This study is the most comprehensive research to-date in Indonesia on identifying the etiologies of febrile illnesses leading to hospitalization. Using a combination of current SOC diagnostic tests and additional molecular and serological assays performed at the INA-RESPOND Laboratory, the probable causes of fever were successfully identified in 67.5% of participants. Unlike previous studies focusing on specific pathogens, the approach in this study allowed for the screening of a large number of pathogens. This led to a number of diagnoses of pathogens not included or considered in the original differential diagnoses. Since the pathogens were confirmed by molecular and/or serological assays, it is likely that they were the probable causes of fever. This study demonstrates that even commonly seen pathogens, such as dengue virus, may have various clinical presentations, meaning that diagnoses based solely on conventional clinical judgment can be misleading .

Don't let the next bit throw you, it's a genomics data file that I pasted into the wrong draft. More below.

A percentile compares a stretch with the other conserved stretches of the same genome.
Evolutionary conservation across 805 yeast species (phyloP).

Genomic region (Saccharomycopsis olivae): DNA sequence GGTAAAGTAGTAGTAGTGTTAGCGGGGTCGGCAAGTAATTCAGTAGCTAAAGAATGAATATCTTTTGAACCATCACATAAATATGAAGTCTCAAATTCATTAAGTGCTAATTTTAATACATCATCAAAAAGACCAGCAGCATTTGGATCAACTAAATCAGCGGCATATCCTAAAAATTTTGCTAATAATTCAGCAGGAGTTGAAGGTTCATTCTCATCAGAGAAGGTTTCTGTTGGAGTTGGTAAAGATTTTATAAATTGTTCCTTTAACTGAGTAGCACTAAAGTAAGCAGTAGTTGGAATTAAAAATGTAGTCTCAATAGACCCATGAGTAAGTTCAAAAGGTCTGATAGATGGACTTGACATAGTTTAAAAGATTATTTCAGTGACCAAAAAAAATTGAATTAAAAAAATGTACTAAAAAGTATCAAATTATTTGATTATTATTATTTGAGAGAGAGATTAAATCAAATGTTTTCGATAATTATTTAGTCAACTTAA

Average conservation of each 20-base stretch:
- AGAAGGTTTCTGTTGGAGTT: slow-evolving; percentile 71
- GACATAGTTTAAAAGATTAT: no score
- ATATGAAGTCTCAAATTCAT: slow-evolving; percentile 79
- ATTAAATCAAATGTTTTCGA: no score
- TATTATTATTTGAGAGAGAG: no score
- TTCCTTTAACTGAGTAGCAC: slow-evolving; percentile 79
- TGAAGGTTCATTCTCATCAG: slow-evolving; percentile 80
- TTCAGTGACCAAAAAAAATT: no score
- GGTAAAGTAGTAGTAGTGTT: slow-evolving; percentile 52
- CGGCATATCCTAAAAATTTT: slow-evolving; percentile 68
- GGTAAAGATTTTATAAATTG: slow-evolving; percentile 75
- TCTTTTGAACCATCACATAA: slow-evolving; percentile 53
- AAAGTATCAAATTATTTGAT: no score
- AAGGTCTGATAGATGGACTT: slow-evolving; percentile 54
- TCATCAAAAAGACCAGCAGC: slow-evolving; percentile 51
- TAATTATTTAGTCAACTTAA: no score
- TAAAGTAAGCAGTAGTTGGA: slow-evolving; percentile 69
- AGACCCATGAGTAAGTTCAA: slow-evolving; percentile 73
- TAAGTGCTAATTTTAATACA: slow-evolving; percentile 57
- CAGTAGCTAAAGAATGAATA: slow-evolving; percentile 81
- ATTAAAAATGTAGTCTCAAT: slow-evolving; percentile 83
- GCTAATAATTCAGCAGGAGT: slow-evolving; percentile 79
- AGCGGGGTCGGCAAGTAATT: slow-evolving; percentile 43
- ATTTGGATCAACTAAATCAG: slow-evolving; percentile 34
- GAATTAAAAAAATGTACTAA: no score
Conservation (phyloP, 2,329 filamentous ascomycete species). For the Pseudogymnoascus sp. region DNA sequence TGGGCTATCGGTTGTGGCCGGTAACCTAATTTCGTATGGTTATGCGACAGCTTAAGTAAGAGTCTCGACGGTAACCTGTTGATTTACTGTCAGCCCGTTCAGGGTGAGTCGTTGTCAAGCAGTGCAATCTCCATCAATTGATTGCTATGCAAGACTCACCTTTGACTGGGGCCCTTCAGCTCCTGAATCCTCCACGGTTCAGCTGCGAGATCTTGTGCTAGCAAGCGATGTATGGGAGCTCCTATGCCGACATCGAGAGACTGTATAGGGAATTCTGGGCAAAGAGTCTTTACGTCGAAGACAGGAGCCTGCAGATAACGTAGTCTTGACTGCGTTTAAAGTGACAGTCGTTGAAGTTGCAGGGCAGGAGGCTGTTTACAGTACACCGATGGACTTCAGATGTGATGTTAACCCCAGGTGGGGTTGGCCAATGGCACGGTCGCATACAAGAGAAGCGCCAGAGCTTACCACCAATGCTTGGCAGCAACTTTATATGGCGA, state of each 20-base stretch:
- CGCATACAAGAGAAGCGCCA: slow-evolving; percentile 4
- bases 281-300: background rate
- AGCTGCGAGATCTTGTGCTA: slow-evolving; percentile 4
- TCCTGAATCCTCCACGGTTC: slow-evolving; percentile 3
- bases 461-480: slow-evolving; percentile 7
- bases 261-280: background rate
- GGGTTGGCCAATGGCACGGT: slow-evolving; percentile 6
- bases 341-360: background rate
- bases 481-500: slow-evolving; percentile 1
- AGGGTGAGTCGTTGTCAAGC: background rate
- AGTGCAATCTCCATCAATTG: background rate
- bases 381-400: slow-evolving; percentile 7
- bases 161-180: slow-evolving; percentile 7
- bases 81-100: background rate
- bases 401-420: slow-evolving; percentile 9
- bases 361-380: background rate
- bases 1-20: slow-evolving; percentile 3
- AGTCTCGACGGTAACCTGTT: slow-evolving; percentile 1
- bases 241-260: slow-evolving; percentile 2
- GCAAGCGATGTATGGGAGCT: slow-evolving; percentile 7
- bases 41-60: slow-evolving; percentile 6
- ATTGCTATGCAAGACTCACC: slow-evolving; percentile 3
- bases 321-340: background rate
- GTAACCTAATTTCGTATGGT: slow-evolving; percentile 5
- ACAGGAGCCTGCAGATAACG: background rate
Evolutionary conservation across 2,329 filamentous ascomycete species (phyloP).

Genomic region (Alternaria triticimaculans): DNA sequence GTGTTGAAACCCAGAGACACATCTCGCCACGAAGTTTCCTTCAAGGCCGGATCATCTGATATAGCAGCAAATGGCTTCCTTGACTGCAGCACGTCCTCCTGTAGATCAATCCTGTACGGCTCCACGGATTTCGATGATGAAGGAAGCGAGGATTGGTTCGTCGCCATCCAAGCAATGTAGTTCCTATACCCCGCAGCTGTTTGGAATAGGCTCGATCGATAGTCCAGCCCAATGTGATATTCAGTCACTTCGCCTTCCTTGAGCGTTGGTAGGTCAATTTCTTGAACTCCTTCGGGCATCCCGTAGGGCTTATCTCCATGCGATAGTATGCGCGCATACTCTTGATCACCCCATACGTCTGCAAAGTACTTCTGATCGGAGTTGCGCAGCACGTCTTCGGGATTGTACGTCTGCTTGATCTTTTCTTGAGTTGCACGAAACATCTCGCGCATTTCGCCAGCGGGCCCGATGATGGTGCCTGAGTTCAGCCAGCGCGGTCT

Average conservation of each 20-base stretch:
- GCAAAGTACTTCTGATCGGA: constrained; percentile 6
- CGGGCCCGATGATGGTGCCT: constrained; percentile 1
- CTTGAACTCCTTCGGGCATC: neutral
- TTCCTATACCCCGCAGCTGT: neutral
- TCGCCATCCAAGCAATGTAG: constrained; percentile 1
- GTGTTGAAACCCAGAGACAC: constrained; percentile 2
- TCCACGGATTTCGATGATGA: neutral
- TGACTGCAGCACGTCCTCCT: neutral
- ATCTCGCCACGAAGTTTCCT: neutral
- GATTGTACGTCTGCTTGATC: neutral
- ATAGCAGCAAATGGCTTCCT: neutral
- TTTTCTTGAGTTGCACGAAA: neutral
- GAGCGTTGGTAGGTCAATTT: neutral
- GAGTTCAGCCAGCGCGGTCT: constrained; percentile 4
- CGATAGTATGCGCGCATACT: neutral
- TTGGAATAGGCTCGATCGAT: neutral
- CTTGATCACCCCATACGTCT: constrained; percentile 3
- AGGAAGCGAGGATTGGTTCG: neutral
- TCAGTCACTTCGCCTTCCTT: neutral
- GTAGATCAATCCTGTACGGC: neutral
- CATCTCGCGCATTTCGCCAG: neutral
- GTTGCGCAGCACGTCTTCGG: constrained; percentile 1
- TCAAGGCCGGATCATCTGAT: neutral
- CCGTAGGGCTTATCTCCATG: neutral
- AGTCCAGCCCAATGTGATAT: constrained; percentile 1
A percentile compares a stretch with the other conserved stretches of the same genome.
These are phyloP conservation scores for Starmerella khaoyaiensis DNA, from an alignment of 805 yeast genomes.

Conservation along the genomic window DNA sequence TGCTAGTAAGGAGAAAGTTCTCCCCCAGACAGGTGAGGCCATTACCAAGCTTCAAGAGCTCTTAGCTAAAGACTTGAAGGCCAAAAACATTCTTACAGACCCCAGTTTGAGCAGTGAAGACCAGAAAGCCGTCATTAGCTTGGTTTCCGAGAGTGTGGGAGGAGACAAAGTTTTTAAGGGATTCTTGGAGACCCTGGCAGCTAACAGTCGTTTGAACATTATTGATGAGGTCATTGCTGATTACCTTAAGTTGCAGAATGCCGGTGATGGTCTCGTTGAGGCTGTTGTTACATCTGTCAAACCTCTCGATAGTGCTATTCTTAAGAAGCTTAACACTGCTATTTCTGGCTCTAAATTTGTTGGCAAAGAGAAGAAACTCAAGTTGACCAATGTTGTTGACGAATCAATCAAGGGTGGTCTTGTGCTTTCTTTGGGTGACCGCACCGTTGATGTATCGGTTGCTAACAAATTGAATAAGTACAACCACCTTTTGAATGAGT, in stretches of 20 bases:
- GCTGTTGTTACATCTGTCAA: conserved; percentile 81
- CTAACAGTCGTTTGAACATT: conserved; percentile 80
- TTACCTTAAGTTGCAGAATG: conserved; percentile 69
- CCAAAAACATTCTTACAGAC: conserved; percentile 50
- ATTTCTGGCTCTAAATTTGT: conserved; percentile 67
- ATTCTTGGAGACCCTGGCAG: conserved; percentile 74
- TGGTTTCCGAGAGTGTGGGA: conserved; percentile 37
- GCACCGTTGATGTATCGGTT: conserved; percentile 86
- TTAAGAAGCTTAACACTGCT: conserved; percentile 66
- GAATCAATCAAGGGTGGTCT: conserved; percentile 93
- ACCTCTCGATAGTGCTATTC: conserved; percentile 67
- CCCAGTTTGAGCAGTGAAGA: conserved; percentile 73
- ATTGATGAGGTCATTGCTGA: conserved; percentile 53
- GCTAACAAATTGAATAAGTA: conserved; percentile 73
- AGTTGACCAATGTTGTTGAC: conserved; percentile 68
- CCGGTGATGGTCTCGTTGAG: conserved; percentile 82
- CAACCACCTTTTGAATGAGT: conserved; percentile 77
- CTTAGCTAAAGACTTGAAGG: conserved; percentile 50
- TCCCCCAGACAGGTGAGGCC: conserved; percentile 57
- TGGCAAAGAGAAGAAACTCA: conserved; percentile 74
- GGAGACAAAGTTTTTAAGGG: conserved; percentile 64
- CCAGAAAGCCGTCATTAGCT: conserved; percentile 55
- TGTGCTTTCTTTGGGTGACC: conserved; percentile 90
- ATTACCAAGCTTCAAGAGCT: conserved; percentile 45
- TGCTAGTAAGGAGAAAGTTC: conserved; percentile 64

The rate of confirmed microbiological diagnoses in this study was 67.5%, which is higher than similar studies in southern Laos, Cambodia, Thailand, and Myanmar where pathogens were identified in 52% , 38% , 39% , and 48%  of cases, respectively. The increased rate of diagnoses in this study was likely due to a larger diagnostic panel, the utilization of acute and convalescent blood specimens, and the examination of other biological samples in addition to blood. In contrast to similar studies in the region, Japanese encephalitis, scrub typhus, spotted fever, and melioidosis were not identified in this study, although cases of murine typhus were identified. Since the sites included in this study were located mostly in provinces where malaria has been eradicated , Plasmodium spp. were only identified in two cases, both of which were imported.